Legal issues for Google’s ballon based aerial computer network (the “Loon” network)

The following are excepts from The Atlantic Monthly article Can We Trust Google With the Stratosphere?

Google’s balloons’ primary mission might be to deliver Internet service, but it’s their aviation technology that is the real innovation. These balloons operate in the stratosphere, 12 miles up. Unlike unmanned weather balloons, they are capable of staying afloat for months, maybe years at a time. Each Loon balloon is about 50 feet wide and 40 feet high, relying solely on helium for lift. The envelope, or “balloon” part of the balloon, is one-tenth of an inch thick polyethylene fabric, lightweight and relatively delicate, but strong enough to withstand the high pressure differential of great altitudes. Google’s super-pressure balloons each have dual automatic air vents, which a remote pilot at Google Mission Control uses to control altitude by adjusting outside air levels. Tracking their every move by GPS, Google Mission Control says they can not only make them hover to a certain extent, but effectively navigate the Loons around the globe for weeks on end.

Each Loon balloon has three radio frequency antennas (on 2.4 Ghz and 5.8 Ghz bands) and a ground-pointing WiFi antenna, which beams an Internet signal to Earth in a 12-mile radius.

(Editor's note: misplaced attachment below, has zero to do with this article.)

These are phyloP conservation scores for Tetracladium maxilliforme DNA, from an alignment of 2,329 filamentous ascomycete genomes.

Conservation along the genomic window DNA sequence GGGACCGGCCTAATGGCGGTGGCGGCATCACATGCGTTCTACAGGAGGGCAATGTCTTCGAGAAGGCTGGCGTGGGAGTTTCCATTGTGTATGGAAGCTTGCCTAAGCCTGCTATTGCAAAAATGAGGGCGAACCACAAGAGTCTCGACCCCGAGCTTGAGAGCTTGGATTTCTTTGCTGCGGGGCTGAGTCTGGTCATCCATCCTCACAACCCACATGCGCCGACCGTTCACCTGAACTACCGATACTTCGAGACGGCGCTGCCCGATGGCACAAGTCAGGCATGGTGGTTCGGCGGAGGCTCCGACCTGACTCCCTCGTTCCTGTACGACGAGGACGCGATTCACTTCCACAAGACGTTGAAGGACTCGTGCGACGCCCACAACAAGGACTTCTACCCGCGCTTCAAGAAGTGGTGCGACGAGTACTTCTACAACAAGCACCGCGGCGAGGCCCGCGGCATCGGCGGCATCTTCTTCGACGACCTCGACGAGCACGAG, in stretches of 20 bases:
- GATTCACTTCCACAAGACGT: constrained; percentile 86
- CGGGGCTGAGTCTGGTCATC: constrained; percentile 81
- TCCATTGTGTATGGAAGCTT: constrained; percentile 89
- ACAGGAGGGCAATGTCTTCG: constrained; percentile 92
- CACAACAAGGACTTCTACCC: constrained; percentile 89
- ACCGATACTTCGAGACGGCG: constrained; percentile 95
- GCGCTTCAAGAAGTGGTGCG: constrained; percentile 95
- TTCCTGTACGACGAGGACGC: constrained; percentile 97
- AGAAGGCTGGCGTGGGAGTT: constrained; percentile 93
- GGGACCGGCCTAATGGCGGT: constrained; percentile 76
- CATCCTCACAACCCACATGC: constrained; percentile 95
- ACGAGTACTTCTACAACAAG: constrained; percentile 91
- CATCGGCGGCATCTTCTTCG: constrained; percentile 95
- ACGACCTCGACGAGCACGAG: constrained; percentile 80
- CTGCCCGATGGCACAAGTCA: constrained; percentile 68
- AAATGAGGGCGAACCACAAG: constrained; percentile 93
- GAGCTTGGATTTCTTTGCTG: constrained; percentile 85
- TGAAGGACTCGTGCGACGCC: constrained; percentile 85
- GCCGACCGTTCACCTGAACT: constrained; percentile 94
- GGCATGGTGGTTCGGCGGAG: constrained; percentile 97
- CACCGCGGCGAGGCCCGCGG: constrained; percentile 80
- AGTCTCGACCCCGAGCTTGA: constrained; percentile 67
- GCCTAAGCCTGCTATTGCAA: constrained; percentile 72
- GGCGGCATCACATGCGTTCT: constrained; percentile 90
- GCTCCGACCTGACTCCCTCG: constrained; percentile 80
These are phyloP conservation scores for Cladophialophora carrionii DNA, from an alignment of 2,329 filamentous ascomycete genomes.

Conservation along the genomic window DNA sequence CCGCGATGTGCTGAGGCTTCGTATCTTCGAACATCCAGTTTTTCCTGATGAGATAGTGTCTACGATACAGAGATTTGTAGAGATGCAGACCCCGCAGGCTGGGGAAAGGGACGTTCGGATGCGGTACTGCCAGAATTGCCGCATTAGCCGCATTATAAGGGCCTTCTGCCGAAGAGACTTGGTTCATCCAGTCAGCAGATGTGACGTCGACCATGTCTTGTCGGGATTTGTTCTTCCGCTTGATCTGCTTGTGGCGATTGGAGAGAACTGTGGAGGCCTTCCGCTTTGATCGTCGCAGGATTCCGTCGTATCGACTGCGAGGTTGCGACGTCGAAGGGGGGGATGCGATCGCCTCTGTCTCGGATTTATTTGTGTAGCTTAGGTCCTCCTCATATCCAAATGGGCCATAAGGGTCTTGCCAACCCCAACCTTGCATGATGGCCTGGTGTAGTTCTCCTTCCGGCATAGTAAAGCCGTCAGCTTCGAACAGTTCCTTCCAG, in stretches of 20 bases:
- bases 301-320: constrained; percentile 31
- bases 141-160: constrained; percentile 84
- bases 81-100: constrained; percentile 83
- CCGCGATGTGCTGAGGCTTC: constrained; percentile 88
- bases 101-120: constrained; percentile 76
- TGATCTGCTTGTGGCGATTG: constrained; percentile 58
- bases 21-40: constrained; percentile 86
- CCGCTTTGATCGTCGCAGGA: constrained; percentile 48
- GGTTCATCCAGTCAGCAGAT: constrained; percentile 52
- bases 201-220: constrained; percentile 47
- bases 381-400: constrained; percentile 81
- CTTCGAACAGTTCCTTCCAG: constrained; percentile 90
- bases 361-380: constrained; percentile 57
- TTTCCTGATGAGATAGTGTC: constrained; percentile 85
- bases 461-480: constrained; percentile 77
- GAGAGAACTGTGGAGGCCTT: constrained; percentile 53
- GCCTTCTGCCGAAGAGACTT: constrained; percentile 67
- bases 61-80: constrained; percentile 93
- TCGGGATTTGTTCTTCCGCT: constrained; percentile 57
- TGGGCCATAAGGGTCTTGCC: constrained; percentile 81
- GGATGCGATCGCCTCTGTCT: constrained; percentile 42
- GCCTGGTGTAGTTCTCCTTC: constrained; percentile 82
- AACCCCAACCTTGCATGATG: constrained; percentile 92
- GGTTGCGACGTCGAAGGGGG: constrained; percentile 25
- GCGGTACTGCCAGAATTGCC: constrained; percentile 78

Google’s Loon balloons can talk to each other, and control themselves.”We use a distributed mesh network, so each balloon is pretty autonomous and has pretty much the same hardware in it,” Sameera Ponda, a lead aerospace engineer at the Dos Palos site that day, said on the video stream. “As one balloon floats over a certain area that balloon is talking to the ground antennas, and as that balloon floats away, another balloon comes in and takes its place, so it’s a pretty seamless operation.”

The extreme height at which Google’s Loons can flexibly operate raises a lot of questions. Where will they go? To what jurisdictions are they subject? Who regulates the stratosphere? Are they subject to physical intervention? And what will it mean for the world when Google breaks precedent, and achieves a stable stratospheric communications platform where everyone else has failed?

It’s crucial to figure out who controls the open space where Google’s Loons fly, and this is more difficult than it would seem. In the U.S., there are four classes of controlled airspace. According to the Code of Federal Regulations, Classes B, C, D, and E are below 10,000 feet, and designed to control lower traffic around airports. Class A covers airspace between 18,000 feet and where flight level begins to max out, around 60,000 feet (roughly 12 miles). Above that is the stratosphere, where Earth’s atmosphere gradually dissipates into outer space and the Loon balloons will fly in droves. Though there’s no point where space “begins,” the Kármán Line (327,360 ft.) has typically served that marker. Between where planes can fly and the Kármán Line, though, there’s almost 19 miles of unregulated stratosphere. Though there’s been debate, the stratosphere is generally considered sovereign airspace, but for most countries, it is un-policeable. Not only legally, but physically; no one can get high enough to touch it.

Hardly a speck in the blue overhead, ‘unmanned free balloons’ are the least regulated class of aircraft. With its Project Loon, Google is venturing into not one but two vast open spaces — the law and the sky.